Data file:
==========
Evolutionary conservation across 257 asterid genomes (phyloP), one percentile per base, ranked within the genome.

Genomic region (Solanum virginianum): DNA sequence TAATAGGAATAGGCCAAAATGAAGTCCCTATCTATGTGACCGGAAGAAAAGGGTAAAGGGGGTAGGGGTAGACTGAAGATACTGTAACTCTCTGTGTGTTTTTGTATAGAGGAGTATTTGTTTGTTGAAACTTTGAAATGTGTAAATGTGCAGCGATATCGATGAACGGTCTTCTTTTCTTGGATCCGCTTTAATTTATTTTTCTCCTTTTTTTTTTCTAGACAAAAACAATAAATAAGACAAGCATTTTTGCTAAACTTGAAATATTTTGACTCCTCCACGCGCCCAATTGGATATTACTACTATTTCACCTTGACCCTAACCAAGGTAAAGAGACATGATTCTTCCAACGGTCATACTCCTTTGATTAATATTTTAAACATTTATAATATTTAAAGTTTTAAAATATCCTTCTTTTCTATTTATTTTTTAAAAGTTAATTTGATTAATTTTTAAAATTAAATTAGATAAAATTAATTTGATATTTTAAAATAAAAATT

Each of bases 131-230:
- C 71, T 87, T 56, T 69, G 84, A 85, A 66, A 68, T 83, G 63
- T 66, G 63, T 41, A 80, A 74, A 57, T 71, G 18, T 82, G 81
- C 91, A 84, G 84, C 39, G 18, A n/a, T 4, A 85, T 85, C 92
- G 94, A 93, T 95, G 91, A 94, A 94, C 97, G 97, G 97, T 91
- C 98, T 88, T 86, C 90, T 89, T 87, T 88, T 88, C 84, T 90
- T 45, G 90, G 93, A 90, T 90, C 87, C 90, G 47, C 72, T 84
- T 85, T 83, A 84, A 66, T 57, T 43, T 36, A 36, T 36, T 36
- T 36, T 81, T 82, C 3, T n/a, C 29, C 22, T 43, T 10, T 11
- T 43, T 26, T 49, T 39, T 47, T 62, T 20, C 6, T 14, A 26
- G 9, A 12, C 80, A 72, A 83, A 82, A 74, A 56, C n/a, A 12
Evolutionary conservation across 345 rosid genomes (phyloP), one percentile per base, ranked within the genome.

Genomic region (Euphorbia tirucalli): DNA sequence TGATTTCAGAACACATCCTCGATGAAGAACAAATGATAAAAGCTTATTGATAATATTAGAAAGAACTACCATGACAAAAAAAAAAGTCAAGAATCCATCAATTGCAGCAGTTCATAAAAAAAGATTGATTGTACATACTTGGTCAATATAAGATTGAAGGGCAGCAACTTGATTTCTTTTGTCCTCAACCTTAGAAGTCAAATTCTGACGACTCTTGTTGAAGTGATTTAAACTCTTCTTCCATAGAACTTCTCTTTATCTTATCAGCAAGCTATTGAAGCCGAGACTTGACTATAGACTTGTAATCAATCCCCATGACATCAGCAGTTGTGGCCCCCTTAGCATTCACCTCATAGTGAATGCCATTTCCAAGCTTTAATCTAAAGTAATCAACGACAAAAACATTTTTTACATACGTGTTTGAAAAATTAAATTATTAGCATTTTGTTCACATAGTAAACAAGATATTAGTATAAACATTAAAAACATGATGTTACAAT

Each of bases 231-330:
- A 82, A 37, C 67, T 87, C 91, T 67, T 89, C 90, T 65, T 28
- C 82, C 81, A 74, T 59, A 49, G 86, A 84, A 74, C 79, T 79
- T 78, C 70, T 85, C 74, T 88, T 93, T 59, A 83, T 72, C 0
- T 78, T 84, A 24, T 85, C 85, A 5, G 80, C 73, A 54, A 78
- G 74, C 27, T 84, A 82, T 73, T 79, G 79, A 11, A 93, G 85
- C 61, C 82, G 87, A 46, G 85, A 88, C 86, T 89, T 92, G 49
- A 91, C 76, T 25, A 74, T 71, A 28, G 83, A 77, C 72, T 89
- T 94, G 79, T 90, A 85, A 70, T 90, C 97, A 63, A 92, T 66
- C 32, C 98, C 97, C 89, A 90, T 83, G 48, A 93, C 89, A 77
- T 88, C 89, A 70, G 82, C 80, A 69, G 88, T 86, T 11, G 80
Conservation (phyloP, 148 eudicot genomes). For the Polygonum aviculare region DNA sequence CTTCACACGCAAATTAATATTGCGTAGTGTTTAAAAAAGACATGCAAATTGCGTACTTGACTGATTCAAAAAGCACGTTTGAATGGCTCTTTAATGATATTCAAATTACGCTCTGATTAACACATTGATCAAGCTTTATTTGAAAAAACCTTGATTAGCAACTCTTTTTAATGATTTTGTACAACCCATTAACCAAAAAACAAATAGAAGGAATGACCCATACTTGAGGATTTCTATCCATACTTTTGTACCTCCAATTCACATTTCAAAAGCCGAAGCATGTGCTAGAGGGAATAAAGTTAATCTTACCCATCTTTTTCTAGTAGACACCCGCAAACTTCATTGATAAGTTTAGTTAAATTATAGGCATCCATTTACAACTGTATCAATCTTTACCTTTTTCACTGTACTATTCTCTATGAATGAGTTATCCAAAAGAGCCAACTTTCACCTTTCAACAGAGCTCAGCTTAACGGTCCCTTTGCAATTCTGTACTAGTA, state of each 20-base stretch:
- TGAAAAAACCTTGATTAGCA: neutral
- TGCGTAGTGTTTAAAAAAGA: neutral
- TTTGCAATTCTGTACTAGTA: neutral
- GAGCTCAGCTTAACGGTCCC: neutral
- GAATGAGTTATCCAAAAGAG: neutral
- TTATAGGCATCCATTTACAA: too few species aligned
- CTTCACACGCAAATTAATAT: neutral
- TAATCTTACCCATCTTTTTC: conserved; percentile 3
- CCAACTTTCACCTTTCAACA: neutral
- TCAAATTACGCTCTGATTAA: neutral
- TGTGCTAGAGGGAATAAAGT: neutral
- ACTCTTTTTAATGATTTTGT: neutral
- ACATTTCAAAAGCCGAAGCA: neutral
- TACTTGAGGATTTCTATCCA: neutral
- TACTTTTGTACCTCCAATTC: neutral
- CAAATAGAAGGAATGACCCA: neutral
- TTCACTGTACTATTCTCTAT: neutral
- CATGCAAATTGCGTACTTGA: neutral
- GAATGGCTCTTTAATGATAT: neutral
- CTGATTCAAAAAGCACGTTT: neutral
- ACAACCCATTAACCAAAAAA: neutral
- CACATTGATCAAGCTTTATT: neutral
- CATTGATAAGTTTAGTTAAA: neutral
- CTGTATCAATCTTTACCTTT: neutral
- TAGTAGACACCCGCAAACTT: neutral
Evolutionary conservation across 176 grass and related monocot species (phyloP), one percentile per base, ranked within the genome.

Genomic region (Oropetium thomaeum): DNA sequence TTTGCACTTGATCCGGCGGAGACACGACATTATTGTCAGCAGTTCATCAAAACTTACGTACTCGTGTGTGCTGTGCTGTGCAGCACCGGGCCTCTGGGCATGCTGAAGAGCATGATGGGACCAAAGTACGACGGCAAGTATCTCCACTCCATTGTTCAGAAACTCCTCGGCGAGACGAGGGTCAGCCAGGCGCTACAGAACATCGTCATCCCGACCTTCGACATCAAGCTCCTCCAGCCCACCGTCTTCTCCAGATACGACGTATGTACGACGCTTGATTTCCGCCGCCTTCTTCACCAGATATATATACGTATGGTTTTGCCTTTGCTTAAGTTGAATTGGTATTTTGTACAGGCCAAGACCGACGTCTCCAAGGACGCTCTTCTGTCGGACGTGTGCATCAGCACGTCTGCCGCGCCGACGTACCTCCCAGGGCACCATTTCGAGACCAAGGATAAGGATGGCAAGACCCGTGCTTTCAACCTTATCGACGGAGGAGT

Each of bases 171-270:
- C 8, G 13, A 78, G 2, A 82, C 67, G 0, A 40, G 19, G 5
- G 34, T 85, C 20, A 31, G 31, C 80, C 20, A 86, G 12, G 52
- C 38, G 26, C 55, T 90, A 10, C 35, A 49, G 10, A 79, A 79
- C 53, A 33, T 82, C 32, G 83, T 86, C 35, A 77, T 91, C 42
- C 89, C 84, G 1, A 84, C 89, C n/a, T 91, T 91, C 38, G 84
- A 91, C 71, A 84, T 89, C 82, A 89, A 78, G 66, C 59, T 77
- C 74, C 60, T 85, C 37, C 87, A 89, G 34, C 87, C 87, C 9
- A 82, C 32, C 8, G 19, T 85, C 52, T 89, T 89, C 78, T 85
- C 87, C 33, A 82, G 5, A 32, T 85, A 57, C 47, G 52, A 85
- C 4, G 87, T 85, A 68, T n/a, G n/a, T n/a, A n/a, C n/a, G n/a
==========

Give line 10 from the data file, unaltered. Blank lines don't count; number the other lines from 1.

- T 85, T 83, A 84, A 66, T 57, T 43, T 36, A 36, T 36, T 36